Southern bacterial wilt
Host: flue-cured tobacco (Nicotiana tabacum (flue-cured type)
(except Race 3 Biovar 2) (Smith 1896) Yabuuchi et al. 1996
Description: The first symptom of this bacterial disease is the drooping of one or two leaves which may recover at night. Only half of a leaf may wilt initially. Leaves on one sides of the plant wilt first, while leaves on the other side appear normal. This unilateral wilting is very characteristic. Affected leaves become light green to yellow and occasionally appear scaled. Eventually most or all of the roots become blackened and decay. Infected roots become soft and slimy if adequate water is present. Tan or brown discoloration develops in the vascular tissue just beneath the bark. Pith and cortex also become discolored when involved. Longitudinal sections through affected stalks have narrow, brown lines in the xylem tissue nearest the pith. A slimy substance often oozes from a stalk cut in cross section. If a stalk segment containing discolored vascular tissue is placed in a clear container of water, milky strands stream from the edge of the tissue.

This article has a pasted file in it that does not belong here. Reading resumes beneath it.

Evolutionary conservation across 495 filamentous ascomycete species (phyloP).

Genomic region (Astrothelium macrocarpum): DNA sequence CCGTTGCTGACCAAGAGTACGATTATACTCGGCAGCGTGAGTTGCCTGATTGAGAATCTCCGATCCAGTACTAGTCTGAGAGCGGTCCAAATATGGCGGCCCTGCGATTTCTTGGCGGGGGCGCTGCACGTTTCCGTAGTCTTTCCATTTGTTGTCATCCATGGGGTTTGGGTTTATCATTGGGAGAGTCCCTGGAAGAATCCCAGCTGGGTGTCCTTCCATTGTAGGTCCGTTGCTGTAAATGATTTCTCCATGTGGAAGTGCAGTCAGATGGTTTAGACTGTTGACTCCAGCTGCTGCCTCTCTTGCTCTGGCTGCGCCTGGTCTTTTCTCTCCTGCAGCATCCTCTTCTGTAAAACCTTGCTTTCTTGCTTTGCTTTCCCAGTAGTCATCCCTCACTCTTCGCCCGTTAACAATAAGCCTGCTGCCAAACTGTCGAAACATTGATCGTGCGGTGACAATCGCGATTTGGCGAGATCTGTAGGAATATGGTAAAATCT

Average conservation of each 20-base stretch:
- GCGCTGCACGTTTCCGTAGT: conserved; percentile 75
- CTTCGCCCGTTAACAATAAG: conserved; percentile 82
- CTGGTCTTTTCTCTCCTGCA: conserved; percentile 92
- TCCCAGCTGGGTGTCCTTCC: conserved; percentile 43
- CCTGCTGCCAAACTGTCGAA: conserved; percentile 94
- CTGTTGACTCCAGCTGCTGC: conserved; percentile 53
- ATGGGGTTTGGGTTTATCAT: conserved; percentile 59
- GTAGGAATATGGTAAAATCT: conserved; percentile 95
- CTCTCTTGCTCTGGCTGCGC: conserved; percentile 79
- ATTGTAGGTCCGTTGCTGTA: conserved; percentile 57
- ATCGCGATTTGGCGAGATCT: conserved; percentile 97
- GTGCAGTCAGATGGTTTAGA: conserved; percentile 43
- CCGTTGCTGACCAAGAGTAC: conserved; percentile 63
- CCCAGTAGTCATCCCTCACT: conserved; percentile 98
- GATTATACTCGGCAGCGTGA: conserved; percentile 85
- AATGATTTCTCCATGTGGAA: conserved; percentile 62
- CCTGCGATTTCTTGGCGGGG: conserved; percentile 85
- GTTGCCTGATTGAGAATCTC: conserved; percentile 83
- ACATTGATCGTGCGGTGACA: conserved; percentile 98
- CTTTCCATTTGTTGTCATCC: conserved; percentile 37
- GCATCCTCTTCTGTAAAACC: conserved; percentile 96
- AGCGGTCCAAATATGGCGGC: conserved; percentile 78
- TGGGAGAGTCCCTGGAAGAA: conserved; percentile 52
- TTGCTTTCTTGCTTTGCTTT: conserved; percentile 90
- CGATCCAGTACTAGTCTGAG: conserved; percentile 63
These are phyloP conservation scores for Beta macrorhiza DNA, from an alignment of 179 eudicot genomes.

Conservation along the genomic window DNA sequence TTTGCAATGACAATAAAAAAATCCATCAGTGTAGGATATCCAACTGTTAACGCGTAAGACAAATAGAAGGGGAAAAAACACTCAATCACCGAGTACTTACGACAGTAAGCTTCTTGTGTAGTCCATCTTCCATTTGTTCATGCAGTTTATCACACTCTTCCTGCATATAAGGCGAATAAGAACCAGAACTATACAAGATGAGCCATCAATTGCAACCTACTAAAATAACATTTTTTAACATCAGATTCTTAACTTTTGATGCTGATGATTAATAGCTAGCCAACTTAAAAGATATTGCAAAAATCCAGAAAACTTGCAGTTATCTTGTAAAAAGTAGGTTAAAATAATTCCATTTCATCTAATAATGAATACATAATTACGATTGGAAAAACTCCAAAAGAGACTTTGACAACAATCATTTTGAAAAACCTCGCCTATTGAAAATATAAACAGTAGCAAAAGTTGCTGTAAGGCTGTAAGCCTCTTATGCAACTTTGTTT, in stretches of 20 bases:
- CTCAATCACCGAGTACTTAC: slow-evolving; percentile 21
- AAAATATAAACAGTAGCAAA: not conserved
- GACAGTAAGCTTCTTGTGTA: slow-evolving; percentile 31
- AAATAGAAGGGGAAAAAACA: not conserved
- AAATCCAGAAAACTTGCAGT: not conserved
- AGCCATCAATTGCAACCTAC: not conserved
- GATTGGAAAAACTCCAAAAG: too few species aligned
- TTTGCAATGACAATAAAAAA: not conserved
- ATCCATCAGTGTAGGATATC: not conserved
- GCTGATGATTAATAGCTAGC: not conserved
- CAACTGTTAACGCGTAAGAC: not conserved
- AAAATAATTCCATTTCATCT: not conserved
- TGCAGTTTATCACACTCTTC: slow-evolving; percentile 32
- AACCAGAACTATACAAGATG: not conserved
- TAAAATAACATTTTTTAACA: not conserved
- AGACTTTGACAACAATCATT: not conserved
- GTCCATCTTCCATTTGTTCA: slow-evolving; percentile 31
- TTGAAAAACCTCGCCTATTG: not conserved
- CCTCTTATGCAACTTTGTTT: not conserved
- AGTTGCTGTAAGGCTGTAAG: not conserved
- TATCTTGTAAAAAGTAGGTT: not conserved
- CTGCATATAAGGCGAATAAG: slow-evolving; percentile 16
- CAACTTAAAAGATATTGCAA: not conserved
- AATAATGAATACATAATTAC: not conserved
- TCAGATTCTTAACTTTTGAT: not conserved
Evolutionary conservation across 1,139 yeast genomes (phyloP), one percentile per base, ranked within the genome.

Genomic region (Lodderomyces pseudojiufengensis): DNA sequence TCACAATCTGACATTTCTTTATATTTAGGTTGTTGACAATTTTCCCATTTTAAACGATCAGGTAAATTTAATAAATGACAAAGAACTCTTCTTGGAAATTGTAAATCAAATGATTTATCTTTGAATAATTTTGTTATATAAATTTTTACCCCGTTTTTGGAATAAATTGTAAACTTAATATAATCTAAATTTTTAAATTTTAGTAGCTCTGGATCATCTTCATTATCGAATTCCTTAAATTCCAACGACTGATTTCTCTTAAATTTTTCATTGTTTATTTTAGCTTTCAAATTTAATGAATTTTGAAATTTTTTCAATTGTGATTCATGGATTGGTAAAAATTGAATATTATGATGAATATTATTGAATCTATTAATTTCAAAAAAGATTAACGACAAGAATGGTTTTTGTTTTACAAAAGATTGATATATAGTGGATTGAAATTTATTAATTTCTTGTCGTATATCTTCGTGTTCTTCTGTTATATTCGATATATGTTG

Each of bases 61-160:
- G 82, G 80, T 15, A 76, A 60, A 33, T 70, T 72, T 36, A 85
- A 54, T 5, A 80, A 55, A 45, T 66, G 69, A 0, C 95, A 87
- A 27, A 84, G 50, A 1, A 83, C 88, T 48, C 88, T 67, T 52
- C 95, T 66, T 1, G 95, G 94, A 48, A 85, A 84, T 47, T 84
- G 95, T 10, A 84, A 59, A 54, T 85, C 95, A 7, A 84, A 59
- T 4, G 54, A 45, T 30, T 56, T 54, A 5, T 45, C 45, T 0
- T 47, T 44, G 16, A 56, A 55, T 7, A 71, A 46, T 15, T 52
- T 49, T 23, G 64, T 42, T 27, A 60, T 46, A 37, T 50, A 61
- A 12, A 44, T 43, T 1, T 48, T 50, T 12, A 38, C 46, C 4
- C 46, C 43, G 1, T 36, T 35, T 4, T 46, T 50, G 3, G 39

Image type: Field
Image location: United States
Name: Clemson University - USDA Cooperative Extension Slide Series
Country: United States